Digital Curation and Methods for Teaching Digital Literacy Skills
Post on 22-Jan-2015
DESCRIPTIONThis presentation summarizes a recent survey of the literature covering digital curation and methods for teaching digital literacy skills.
- 1. Tim Boileau, PhD Digital Curation and Media Literacy Skills in the 21st Century Scholarship and Research Series - April 9, 2014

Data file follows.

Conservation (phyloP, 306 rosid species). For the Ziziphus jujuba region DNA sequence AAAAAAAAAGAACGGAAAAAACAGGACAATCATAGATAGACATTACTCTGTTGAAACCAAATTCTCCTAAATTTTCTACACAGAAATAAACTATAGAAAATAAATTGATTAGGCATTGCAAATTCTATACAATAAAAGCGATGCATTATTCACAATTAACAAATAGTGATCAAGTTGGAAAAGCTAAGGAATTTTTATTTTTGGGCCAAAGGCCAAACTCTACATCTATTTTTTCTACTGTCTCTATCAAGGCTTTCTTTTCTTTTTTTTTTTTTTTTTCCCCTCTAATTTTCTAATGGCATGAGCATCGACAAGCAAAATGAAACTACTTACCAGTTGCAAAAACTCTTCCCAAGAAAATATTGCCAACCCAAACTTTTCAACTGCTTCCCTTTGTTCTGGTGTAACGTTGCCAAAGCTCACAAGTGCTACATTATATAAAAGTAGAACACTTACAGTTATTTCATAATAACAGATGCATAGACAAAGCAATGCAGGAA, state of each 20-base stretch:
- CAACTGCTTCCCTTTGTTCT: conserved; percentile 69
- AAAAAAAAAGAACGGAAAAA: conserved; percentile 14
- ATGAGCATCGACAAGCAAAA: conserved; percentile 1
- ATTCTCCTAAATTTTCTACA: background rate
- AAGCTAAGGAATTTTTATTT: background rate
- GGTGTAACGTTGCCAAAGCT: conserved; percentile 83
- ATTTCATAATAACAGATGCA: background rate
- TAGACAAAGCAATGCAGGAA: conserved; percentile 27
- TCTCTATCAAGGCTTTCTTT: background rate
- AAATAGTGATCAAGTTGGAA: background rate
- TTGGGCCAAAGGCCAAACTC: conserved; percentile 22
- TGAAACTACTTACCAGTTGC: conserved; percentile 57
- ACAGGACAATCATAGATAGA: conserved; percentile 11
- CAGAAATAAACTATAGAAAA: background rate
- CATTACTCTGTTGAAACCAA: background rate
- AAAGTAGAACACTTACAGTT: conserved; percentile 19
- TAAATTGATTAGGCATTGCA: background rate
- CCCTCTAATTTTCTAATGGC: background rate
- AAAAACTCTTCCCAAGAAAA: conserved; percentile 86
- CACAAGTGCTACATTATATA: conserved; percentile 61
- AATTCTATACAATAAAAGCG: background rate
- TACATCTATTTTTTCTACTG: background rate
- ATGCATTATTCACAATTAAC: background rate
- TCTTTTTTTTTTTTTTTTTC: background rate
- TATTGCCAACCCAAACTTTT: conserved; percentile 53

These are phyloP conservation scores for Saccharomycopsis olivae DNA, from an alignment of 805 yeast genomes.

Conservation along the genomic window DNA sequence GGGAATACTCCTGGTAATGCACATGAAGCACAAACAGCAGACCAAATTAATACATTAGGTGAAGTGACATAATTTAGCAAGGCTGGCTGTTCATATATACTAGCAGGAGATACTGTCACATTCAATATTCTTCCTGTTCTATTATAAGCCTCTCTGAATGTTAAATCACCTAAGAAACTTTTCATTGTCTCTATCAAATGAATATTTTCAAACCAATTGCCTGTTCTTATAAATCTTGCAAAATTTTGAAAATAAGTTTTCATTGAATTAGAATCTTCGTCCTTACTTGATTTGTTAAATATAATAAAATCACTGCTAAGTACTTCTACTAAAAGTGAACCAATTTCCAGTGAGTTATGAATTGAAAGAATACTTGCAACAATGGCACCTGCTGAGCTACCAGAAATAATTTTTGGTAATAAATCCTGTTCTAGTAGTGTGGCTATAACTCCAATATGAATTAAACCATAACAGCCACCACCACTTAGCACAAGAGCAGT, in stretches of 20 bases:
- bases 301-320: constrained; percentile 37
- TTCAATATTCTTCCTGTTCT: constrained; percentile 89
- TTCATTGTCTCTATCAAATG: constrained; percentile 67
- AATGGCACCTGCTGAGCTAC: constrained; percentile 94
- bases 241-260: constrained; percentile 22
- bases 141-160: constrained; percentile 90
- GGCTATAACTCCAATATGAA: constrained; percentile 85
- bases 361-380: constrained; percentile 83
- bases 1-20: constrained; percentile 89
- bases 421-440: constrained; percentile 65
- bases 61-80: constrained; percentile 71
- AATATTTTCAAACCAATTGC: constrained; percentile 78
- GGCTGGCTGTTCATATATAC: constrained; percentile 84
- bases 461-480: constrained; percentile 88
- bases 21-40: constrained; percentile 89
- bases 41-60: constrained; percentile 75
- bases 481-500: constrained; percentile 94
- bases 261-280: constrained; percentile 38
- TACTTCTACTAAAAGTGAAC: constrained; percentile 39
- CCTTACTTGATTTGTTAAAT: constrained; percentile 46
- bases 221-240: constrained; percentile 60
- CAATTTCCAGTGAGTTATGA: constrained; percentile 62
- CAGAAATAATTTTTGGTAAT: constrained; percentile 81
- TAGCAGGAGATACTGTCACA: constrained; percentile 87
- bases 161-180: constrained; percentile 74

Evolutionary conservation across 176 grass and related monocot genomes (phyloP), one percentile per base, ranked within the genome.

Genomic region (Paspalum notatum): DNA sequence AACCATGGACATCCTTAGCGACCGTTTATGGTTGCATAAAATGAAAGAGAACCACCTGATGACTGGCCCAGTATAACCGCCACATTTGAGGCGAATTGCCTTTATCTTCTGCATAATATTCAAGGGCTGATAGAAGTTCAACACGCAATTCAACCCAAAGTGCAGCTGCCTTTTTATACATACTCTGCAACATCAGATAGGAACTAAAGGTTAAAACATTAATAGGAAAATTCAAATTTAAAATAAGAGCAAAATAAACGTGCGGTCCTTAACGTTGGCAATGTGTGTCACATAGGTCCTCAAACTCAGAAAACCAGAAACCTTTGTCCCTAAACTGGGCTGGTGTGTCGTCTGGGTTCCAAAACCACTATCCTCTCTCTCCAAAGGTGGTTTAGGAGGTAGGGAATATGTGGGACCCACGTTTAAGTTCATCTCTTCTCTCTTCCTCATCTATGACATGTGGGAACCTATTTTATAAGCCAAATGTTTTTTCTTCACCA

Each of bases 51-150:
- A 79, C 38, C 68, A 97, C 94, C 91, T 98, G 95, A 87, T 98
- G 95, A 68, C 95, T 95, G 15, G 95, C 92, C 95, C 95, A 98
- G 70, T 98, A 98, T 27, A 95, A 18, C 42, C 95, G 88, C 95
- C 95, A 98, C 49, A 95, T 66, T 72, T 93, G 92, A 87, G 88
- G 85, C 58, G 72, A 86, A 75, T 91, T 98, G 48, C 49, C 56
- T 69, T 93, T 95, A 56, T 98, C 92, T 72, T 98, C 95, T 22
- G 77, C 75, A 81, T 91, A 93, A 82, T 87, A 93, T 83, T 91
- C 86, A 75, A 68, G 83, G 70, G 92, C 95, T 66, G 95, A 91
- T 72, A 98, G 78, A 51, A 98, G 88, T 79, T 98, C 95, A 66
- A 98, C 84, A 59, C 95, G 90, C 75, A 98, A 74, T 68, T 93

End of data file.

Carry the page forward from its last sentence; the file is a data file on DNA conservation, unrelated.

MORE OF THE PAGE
2. Digital Curation Set of interdisciplinary activities for collection, preservation, maintenance, and archiving of digital information and research data, in order to add value to the information and data throughout its lifecycle. 2 Boileau, 2014 3. Digital Curation - Historical Perspective Libraries Museums 4 4. Digital Curation - Tools 5 5. Digital Curation - Domains Individuals! Institutions! Society 6 6. Digital Curation - Individuals Everyone is a curator! Despite technology, humans face innate cognitive limitations! Required skills for digital curation include: Analysis Networking Assessement Knowledge Construction Critical Thinking Conceptualization Distributed Cognition Trans-Media Navigation Investigation Collective Intelligence 7 7. Digital Curation - Institutions Concept of curation is not new: e.g., institutional memory, archives, knowledge management! What is new: stakeholders expect access to knowledge repositories to contribute to and access archived resources 8 8. Institutional Curation - DCC Digital Curation Centre (DCC) was established in the UK in 2004, with a focus on the preservation and curation of data collected from research conducted on a global basis. The primary aims of the DCC are:! to promote an understanding of the need for digital curation among communities of scientists and scholars; ! to provide services to facilitate digital curation; ! to share knowledge of digital curation among the many disciplines for which it is essential; ! to develop technology in support of digital curation; and, ! to conduct long-term research into all aspects of digital curation. 9 9. DCC Curation Processes 1. Conceptualize: conceive and plan the creation of digital objects, including data capture methods and storage options.! 2. Create: produce digital objects and assign administrative, descriptive, structural and technical archival metadata.! 3. Appraise and select: evaluate digital objects and select those requiring long-term curation and preservation. Adhere to documented guidance, policies and legal requirements.! 4. Ingest: transfer digital objects to an archive, trusted digital repository, data centre or similar, again adhering to documented guidance, policies and legal requirements.! 5. Preservation action: undertake actions to ensure the long-term preservation and retention of the authoritative nature of digital objects. ! 6. Store: keep the data in a secure manner as outlined by relevant standards. ! 7. Access and use: ensure that designated users can easily access digital objects on a day-to-day basis. Some digital objects may be publicly available, whilst others may be password protected. ! 8. Transform: create new digital objects from the original, for example, by migration into a different form.! 9. Dispose: rid systems of digital objects not selected for long-term curation and preservation. Documented guidance, policies and legal requirements may require the secure destruction of these objects. 10 10. 11 11. Digital Curation - Society Three Global Trends in Digital Curation (end of 2013):! The rise of individual access enabled by smartphones and tablets,! The end of content scarcity as digital distribution has become ubiquitous, and! The shift away from content ownership facilitated by always-on networks, to services. 12 12. Digital Curation Tool Examples 13 timboileau.wordpress.com http://www.scoop.it/t/aect tweetedtimes.com/#!/timboileau paper.li/timboileau/ pinterest.com/timboileau/education-technology/ 13. Digital Literacy Skills Digital literacy skills relate to the use of digital technology tools in activities that locate, create, communicate, and evaluate information within a networked (online) environment, mediated by digital computing technologies. 14 Boileau, 2014 14. Why Teach Digital Literacy Skills? Digital technology usage in and out the classroom has ipped! Learner motivation tied to perceptions! Close the digital divide 15 15. Teaching Digital Literacy Skills Requires a different epistemological framework than teaching other forms of literacy! Not the same thing as teaching how to use technology! What is lacking are the skills to discriminate between good information and bad information 16 16. Creating Digital Fluency Critical thinking evaluative techniques! Net savviness knowing how the web works! Diversity of sources preponderance of the evidence 17 Miller & Bartlett, 2012 17. Digital Literacy - Best Practices Digital literacy should be pedagogically led and integrated soundly into the curriculum;! Educators should use social software and collaborative technologies to encourage learners to work together;! Educators should focus on skills that facilitate lifelong learning and transferable skills, and ! Learners should use technology tools to create assessable deliverables. 18 Mallon & Gilstrap, 2014 18. Teaching Digital Literacy (1 of 3) Functional Skills hands-on, experiential learning to develop competency in basic ICT skills.! Creativity in reference to how learners think, construct knowledge objects, and apply methods for sharing and distribution of knowledge.! Collaboration meaningful learning requires dialogue, discussion, and exchange of ideas with and in relation to others for socially constructed meaning-making to occur. 19 Hague & Payton, 2010 19. Teaching Digital Literacy (2 of 3) Communication digital literacy requires additional higher order communication skills in a world where much communication is mediated by digital technology. ! Ability to Find and Select Information related pedagogy is inquiry-based learning; these are fundamental skills that are essential for knowledge development as learners learn how to learn.! Critical Thinking and Evaluation critical thinking is at the core of digital literacy; it includes analysis and transformation of information to create new knowledge; and requires reection to evaluate and consider different interpretations. 20 Hague & Payton, 2010 20. Teaching Digital Literacy (3 of 3) Cultural and Social Understanding provides learners with a language and context for digital literacy to promote broader understanding and interaction in the creation of meaning.! E-safety in teaching digital literacy, educators have an obligation to support learners in development of skills, knowledge, and understanding that will enable them to make informed decisions in order to protect themselves on an ongoing basis. 21 Hague & Payton, 2010 21. Questions?